Book Review: Dancing with the gods by Marion Kilson

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Analysis of Title

The book’s central theme is about important discussions on Ga rituals based on case studies she conducted on the Ga people of Ghana. The title “Dancing with the Gods” suggests two things. Firstly, that dance rituals (as dance movements) are very key in the execution of Ga rituals. In my view, this is plausible since many Ga dance rituals capture important aspects of the ritual life and process. Kilson argues that “Dance also was often an integral part of religious rituals. Dance was usually a communal rather than an individual act. The high point of most religious festivals usually involved some form of dance.”

Secondly, the title suggests that Ga rituals mainly achieve union between mortal men and the gods. Kilson points out “The maintenance and restoration of order in the relations between God and man depend upon the performance of ritual by which mortal Ga attempt to establish contact with divinity and to achieve certain goals through this interconnection.” Ga rituals are no exception. In fact, mediums (wͻŋtsɛmɛi) usually achieve spirit possession of the gods through dance rituals.

Without this they cannot perform their most vital role of becoming communication lines by which the gods speak to the people. Ammah in the context of funeral customs reveals the way in which Ga mediums disclose the cause of death through the agency of dance rituals. I have personally observed Ga rituals that emphasize on extended dancing procedures in order to let the gods descend (yishi) upon mediums. These dance rituals are a significant in maintaining unity between members of the community as well. They all sing, cheer and dance in unison.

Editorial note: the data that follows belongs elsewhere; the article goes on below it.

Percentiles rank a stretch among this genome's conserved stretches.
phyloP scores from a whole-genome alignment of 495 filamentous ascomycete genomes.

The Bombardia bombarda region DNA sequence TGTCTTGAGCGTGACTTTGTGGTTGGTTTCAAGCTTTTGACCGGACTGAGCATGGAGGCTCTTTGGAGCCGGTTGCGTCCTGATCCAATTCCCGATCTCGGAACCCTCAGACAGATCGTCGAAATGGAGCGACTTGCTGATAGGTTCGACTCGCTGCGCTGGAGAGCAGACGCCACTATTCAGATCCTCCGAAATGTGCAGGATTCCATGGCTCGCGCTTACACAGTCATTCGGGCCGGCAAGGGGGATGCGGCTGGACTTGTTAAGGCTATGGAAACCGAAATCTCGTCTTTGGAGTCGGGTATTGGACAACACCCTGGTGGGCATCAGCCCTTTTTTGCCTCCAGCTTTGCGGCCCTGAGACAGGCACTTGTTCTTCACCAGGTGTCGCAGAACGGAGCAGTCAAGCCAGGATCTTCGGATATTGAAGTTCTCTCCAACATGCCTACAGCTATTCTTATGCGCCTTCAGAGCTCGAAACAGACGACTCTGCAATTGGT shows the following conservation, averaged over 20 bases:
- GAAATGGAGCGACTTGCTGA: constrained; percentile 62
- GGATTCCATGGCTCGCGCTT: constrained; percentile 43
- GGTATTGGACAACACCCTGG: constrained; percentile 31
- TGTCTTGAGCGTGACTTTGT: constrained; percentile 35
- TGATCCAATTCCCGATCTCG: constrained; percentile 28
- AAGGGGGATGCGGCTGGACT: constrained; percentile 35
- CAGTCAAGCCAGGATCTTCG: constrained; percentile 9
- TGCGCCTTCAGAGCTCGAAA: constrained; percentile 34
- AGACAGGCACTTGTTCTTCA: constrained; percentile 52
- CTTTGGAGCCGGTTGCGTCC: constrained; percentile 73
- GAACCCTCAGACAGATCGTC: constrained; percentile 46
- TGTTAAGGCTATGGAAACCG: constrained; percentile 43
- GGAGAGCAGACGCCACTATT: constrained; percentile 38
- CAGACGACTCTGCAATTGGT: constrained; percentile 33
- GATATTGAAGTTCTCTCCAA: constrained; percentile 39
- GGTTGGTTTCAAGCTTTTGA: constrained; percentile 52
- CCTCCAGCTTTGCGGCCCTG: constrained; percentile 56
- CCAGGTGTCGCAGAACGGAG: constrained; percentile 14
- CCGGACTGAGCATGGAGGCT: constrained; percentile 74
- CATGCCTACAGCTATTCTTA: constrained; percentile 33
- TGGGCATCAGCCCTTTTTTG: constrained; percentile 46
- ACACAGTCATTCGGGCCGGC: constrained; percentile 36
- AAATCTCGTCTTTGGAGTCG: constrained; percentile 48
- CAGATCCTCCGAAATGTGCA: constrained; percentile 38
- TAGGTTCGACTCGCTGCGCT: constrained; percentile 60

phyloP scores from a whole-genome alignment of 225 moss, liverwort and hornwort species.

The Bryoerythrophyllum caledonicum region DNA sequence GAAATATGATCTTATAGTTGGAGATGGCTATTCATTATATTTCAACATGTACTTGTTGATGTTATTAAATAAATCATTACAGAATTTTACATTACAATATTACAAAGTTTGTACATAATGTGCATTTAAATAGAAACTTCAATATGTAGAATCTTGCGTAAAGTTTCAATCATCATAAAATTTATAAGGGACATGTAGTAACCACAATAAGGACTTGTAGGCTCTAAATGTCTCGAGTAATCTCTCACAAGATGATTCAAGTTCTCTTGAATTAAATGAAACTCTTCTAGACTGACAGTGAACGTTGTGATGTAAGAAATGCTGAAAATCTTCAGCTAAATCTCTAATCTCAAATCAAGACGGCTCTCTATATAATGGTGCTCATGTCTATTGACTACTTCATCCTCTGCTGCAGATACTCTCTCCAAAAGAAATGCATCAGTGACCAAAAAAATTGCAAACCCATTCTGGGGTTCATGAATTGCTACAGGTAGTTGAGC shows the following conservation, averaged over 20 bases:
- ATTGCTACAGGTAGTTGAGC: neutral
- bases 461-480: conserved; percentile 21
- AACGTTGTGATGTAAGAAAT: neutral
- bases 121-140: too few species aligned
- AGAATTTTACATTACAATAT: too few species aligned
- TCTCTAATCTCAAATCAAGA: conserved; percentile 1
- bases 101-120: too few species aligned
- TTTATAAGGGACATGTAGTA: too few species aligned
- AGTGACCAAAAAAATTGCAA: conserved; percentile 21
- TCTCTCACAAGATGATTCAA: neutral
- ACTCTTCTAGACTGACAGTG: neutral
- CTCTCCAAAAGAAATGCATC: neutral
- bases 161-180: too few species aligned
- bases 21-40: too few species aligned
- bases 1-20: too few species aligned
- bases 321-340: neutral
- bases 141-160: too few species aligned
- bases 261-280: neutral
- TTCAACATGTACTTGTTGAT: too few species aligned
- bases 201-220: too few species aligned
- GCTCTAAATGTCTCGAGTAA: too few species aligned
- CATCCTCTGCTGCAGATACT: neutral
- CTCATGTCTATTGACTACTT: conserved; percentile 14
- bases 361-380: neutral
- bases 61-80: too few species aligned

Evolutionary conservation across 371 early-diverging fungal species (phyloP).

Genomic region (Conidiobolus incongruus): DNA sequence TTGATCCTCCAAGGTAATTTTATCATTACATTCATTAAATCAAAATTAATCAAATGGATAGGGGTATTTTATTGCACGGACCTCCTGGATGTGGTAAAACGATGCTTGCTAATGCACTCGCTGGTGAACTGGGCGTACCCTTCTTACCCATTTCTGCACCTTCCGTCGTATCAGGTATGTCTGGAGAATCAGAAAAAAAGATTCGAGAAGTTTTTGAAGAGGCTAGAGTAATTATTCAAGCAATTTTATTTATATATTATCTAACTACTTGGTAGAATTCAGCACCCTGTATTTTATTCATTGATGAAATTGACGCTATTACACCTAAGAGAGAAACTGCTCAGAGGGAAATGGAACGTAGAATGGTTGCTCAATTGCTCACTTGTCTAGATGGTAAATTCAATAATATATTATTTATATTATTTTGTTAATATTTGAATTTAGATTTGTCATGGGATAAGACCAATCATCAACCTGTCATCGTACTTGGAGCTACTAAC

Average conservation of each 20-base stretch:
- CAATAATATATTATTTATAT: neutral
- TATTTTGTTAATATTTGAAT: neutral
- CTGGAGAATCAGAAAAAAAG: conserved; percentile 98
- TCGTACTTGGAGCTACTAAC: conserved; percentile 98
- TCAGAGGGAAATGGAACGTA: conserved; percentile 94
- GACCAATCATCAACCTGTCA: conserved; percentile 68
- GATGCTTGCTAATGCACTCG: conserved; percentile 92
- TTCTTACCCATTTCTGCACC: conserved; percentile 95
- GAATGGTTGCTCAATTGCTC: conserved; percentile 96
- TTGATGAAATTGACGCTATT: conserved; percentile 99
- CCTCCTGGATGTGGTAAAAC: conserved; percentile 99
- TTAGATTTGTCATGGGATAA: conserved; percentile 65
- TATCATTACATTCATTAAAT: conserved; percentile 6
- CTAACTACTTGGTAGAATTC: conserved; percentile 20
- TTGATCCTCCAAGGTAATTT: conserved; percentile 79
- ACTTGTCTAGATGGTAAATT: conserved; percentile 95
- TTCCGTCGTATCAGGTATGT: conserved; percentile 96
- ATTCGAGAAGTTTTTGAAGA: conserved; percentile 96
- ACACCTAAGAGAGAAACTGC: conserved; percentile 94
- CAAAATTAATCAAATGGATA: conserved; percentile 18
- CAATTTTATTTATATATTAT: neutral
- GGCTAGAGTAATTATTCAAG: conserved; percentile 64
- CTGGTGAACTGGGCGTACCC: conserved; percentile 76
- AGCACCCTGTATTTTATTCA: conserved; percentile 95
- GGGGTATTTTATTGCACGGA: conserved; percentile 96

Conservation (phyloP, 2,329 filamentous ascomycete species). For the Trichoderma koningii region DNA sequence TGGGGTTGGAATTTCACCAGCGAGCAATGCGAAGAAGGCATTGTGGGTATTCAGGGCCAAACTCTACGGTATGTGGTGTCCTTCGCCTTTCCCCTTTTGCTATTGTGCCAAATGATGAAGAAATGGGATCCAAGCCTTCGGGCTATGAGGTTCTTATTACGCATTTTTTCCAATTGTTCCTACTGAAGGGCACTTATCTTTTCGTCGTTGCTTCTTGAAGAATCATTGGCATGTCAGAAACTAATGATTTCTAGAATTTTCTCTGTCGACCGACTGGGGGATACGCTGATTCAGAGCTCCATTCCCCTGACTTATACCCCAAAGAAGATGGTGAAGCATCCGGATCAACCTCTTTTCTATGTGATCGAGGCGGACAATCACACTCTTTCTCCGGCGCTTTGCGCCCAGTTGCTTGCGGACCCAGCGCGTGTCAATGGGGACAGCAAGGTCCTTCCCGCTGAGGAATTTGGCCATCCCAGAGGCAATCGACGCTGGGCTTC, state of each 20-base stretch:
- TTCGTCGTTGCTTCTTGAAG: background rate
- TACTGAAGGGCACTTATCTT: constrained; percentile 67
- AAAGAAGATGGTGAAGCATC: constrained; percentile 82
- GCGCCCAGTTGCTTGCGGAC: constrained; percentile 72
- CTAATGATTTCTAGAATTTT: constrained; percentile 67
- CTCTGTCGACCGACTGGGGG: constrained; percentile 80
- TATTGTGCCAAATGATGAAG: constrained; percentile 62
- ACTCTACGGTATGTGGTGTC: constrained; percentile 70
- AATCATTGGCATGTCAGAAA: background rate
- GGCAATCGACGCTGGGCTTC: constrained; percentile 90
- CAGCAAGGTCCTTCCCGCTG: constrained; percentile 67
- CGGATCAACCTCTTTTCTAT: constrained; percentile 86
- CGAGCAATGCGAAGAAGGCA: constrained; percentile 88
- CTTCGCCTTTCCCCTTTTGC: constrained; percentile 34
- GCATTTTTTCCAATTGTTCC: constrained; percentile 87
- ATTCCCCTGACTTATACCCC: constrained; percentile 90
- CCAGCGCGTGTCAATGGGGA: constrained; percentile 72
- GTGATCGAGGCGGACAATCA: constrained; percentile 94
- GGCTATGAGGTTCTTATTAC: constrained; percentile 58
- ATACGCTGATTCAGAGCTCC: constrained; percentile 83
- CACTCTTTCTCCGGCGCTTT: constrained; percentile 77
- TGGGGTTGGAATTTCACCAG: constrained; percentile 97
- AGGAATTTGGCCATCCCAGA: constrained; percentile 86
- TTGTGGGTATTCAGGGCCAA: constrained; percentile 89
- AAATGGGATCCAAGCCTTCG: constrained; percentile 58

A close look at the book reveals that Kilson’s concentration is rather on general theoretical discussions on Ga rituals than on dance rituals in praxis. Hence, the second point seems to be the more appropriate choice behind the choosing of the title. That is, dance representing the purpose of Ga rituals to achieve harmony between the spiritual and physical world, since they are not done in isolation; they are done in connection to the spirit world.

In my reflection, Kilson’s theoretical discussions on Ga rituals such as the Taxonomy and Structure of Ga rituals, puts her on par with scholars in ritual studies such as Victor Turner and Catherine Bell. Her writings have become very foundational texts, since these writings were done at a time that many people knew little about the nature of Ga rituals. What is very captivating is the comprehensive detailing of Ga ritual dates, periods, and events.

 

By: Gyau Kumi Adu

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